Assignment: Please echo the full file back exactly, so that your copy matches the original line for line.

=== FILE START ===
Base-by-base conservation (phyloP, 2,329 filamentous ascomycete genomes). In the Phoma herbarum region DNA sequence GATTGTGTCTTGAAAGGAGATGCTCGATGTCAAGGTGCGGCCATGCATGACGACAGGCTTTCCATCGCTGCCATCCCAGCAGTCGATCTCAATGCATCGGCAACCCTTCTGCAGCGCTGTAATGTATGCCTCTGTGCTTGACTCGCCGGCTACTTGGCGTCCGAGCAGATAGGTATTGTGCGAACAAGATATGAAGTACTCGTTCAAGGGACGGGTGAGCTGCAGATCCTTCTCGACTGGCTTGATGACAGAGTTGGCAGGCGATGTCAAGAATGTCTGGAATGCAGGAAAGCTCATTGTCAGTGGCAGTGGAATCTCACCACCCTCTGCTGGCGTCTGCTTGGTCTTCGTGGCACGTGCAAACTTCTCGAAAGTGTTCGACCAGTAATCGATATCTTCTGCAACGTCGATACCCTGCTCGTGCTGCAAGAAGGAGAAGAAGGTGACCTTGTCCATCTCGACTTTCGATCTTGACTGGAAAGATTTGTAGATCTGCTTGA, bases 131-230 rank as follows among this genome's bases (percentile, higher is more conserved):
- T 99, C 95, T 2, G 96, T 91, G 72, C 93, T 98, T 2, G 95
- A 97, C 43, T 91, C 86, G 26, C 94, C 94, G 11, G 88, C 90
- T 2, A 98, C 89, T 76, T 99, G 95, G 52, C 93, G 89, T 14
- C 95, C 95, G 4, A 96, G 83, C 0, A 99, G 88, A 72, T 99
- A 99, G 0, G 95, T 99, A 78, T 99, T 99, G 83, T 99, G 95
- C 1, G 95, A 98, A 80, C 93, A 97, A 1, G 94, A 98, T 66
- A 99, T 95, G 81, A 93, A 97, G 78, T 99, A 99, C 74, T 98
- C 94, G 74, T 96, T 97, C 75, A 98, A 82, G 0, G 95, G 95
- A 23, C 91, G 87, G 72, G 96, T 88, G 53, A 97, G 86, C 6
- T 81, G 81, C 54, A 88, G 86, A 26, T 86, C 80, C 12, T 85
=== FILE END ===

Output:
Base-by-base conservation (phyloP, 2,329 filamentous ascomycete genomes). In the Phoma herbarum region DNA sequence GATTGTGTCTTGAAAGGAGATGCTCGATGTCAAGGTGCGGCCATGCATGACGACAGGCTTTCCATCGCTGCCATCCCAGCAGTCGATCTCAATGCATCGGCAACCCTTCTGCAGCGCTGTAATGTATGCCTCTGTGCTTGACTCGCCGGCTACTTGGCGTCCGAGCAGATAGGTATTGTGCGAACAAGATATGAAGTACTCGTTCAAGGGACGGGTGAGCTGCAGATCCTTCTCGACTGGCTTGATGACAGAGTTGGCAGGCGATGTCAAGAATGTCTGGAATGCAGGAAAGCTCATTGTCAGTGGCAGTGGAATCTCACCACCCTCTGCTGGCGTCTGCTTGGTCTTCGTGGCACGTGCAAACTTCTCGAAAGTGTTCGACCAGTAATCGATATCTTCTGCAACGTCGATACCCTGCTCGTGCTGCAAGAAGGAGAAGAAGGTGACCTTGTCCATCTCGACTTTCGATCTTGACTGGAAAGATTTGTAGATCTGCTTGA, bases 131-230 rank as follows among this genome's bases (percentile, higher is more conserved):
- T 99, C 95, T 2, G 96, T 91, G 72, C 93, T 98, T 2, G 95
- A 97, C 43, T 91, C 86, G 26, C 94, C 94, G 11, G 88, C 90
- T 2, A 98, C 89, T 76, T 99, G 95, G 52, C 93, G 89, T 14
- C 95, C 95, G 4, A 96, G 83, C 0, A 99, G 88, A 72, T 99
- A 99, G 0, G 95, T 99, A 78, T 99, T 99, G 83, T 99, G 95
- C 1, G 95, A 98, A 80, C 93, A 97, A 1, G 94, A 98, T 66
- A 99, T 95, G 81, A 93, A 97, G 78, T 99, A 99, C 74, T 98
- C 94, G 74, T 96, T 97, C 75, A 98, A 82, G 0, G 95, G 95
- A 23, C 91, G 87, G 72, G 96, T 88, G 53, A 97, G 86, C 6
- T 81, G 81, C 54, A 88, G 86, A 26, T 86, C 80, C 12, T 85